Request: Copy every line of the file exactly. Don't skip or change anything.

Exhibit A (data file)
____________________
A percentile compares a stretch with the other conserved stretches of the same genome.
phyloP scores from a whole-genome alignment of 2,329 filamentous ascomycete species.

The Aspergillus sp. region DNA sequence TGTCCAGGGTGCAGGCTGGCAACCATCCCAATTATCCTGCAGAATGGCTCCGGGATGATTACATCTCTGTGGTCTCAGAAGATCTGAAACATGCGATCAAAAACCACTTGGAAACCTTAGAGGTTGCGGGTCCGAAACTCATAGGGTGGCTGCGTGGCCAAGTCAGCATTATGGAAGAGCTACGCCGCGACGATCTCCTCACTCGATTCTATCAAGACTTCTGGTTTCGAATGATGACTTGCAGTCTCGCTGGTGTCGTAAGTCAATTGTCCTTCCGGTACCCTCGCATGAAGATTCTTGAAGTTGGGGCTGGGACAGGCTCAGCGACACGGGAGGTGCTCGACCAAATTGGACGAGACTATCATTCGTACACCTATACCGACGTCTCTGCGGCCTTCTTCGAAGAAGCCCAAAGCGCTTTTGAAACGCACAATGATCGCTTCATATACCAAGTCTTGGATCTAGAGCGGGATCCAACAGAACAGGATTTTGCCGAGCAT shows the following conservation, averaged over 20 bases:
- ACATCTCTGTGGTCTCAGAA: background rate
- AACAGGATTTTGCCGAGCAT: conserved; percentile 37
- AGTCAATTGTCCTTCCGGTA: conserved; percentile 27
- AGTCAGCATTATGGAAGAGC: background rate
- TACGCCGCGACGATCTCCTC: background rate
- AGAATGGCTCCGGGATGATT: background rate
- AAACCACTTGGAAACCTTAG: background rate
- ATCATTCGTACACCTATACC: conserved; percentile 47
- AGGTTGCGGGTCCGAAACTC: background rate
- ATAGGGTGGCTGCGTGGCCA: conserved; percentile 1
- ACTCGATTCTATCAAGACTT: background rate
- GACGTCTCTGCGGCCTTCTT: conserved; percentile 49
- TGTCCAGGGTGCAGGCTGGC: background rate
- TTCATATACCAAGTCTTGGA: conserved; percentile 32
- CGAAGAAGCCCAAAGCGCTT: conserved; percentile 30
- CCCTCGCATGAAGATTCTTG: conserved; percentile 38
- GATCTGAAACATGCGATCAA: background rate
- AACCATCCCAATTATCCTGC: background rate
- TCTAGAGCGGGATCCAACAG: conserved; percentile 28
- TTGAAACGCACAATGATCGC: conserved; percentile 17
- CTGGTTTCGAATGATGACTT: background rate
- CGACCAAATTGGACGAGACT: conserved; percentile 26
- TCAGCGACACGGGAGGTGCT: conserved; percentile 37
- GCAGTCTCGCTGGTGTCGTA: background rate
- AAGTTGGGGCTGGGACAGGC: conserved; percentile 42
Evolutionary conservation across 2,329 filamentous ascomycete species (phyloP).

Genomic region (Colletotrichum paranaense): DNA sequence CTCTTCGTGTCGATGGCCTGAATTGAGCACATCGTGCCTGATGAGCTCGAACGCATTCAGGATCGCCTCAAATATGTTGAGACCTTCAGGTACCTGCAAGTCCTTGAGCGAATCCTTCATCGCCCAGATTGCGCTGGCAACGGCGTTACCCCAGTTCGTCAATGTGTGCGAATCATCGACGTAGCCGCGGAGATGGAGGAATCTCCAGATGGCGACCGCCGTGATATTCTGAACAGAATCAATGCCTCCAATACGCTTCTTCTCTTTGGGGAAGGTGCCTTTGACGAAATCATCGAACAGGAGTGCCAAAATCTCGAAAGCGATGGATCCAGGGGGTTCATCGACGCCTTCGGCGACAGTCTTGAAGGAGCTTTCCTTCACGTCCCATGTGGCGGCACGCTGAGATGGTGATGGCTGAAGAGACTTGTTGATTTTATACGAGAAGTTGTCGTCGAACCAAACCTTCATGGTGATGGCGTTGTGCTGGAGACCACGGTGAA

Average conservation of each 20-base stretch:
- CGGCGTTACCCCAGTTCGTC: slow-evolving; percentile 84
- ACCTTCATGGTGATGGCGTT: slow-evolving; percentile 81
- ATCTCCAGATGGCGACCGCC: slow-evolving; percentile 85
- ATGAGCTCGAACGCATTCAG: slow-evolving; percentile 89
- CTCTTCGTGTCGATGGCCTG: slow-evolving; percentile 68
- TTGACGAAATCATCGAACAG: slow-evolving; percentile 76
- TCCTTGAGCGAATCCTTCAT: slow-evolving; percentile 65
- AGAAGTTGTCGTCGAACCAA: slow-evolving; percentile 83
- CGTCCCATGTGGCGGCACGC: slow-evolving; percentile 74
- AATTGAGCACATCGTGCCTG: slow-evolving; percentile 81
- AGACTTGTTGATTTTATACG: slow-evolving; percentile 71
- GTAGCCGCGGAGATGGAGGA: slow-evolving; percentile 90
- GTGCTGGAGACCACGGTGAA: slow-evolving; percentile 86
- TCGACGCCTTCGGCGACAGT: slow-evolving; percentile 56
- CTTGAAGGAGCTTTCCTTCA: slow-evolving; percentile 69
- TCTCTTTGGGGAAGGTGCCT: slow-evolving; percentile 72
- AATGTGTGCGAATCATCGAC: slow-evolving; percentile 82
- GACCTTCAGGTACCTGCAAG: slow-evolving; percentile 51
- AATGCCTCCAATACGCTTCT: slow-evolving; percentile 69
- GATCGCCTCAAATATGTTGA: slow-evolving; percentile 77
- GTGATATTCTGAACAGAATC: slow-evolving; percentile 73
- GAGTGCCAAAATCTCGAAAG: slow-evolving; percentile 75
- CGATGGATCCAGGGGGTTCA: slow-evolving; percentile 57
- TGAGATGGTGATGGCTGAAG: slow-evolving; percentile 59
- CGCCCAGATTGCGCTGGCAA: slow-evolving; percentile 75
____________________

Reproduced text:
A percentile compares a stretch with the other conserved stretches of the same genome.
phyloP scores from a whole-genome alignment of 2,329 filamentous ascomycete species.

The Aspergillus sp. region DNA sequence TGTCCAGGGTGCAGGCTGGCAACCATCCCAATTATCCTGCAGAATGGCTCCGGGATGATTACATCTCTGTGGTCTCAGAAGATCTGAAACATGCGATCAAAAACCACTTGGAAACCTTAGAGGTTGCGGGTCCGAAACTCATAGGGTGGCTGCGTGGCCAAGTCAGCATTATGGAAGAGCTACGCCGCGACGATCTCCTCACTCGATTCTATCAAGACTTCTGGTTTCGAATGATGACTTGCAGTCTCGCTGGTGTCGTAAGTCAATTGTCCTTCCGGTACCCTCGCATGAAGATTCTTGAAGTTGGGGCTGGGACAGGCTCAGCGACACGGGAGGTGCTCGACCAAATTGGACGAGACTATCATTCGTACACCTATACCGACGTCTCTGCGGCCTTCTTCGAAGAAGCCCAAAGCGCTTTTGAAACGCACAATGATCGCTTCATATACCAAGTCTTGGATCTAGAGCGGGATCCAACAGAACAGGATTTTGCCGAGCAT shows the following conservation, averaged over 20 bases:
- ACATCTCTGTGGTCTCAGAA: background rate
- AACAGGATTTTGCCGAGCAT: conserved; percentile 37
- AGTCAATTGTCCTTCCGGTA: conserved; percentile 27
- AGTCAGCATTATGGAAGAGC: background rate
- TACGCCGCGACGATCTCCTC: background rate
- AGAATGGCTCCGGGATGATT: background rate
- AAACCACTTGGAAACCTTAG: background rate
- ATCATTCGTACACCTATACC: conserved; percentile 47
- AGGTTGCGGGTCCGAAACTC: background rate
- ATAGGGTGGCTGCGTGGCCA: conserved; percentile 1
- ACTCGATTCTATCAAGACTT: background rate
- GACGTCTCTGCGGCCTTCTT: conserved; percentile 49
- TGTCCAGGGTGCAGGCTGGC: background rate
- TTCATATACCAAGTCTTGGA: conserved; percentile 32
- CGAAGAAGCCCAAAGCGCTT: conserved; percentile 30
- CCCTCGCATGAAGATTCTTG: conserved; percentile 38
- GATCTGAAACATGCGATCAA: background rate
- AACCATCCCAATTATCCTGC: background rate
- TCTAGAGCGGGATCCAACAG: conserved; percentile 28
- TTGAAACGCACAATGATCGC: conserved; percentile 17
- CTGGTTTCGAATGATGACTT: background rate
- CGACCAAATTGGACGAGACT: conserved; percentile 26
- TCAGCGACACGGGAGGTGCT: conserved; percentile 37
- GCAGTCTCGCTGGTGTCGTA: background rate
- AAGTTGGGGCTGGGACAGGC: conserved; percentile 42
Evolutionary conservation across 2,329 filamentous ascomycete species (phyloP).

Genomic region (Colletotrichum paranaense): DNA sequence CTCTTCGTGTCGATGGCCTGAATTGAGCACATCGTGCCTGATGAGCTCGAACGCATTCAGGATCGCCTCAAATATGTTGAGACCTTCAGGTACCTGCAAGTCCTTGAGCGAATCCTTCATCGCCCAGATTGCGCTGGCAACGGCGTTACCCCAGTTCGTCAATGTGTGCGAATCATCGACGTAGCCGCGGAGATGGAGGAATCTCCAGATGGCGACCGCCGTGATATTCTGAACAGAATCAATGCCTCCAATACGCTTCTTCTCTTTGGGGAAGGTGCCTTTGACGAAATCATCGAACAGGAGTGCCAAAATCTCGAAAGCGATGGATCCAGGGGGTTCATCGACGCCTTCGGCGACAGTCTTGAAGGAGCTTTCCTTCACGTCCCATGTGGCGGCACGCTGAGATGGTGATGGCTGAAGAGACTTGTTGATTTTATACGAGAAGTTGTCGTCGAACCAAACCTTCATGGTGATGGCGTTGTGCTGGAGACCACGGTGAA

Average conservation of each 20-base stretch:
- CGGCGTTACCCCAGTTCGTC: slow-evolving; percentile 84
- ACCTTCATGGTGATGGCGTT: slow-evolving; percentile 81
- ATCTCCAGATGGCGACCGCC: slow-evolving; percentile 85
- ATGAGCTCGAACGCATTCAG: slow-evolving; percentile 89
- CTCTTCGTGTCGATGGCCTG: slow-evolving; percentile 68
- TTGACGAAATCATCGAACAG: slow-evolving; percentile 76
- TCCTTGAGCGAATCCTTCAT: slow-evolving; percentile 65
- AGAAGTTGTCGTCGAACCAA: slow-evolving; percentile 83
- CGTCCCATGTGGCGGCACGC: slow-evolving; percentile 74
- AATTGAGCACATCGTGCCTG: slow-evolving; percentile 81
- AGACTTGTTGATTTTATACG: slow-evolving; percentile 71
- GTAGCCGCGGAGATGGAGGA: slow-evolving; percentile 90
- GTGCTGGAGACCACGGTGAA: slow-evolving; percentile 86
- TCGACGCCTTCGGCGACAGT: slow-evolving; percentile 56
- CTTGAAGGAGCTTTCCTTCA: slow-evolving; percentile 69
- TCTCTTTGGGGAAGGTGCCT: slow-evolving; percentile 72
- AATGTGTGCGAATCATCGAC: slow-evolving; percentile 82
- GACCTTCAGGTACCTGCAAG: slow-evolving; percentile 51
- AATGCCTCCAATACGCTTCT: slow-evolving; percentile 69
- GATCGCCTCAAATATGTTGA: slow-evolving; percentile 77
- GTGATATTCTGAACAGAATC: slow-evolving; percentile 73
- GAGTGCCAAAATCTCGAAAG: slow-evolving; percentile 75
- CGATGGATCCAGGGGGTTCA: slow-evolving; percentile 57
- TGAGATGGTGATGGCTGAAG: slow-evolving; percentile 59
- CGCCCAGATTGCGCTGGCAA: slow-evolving; percentile 75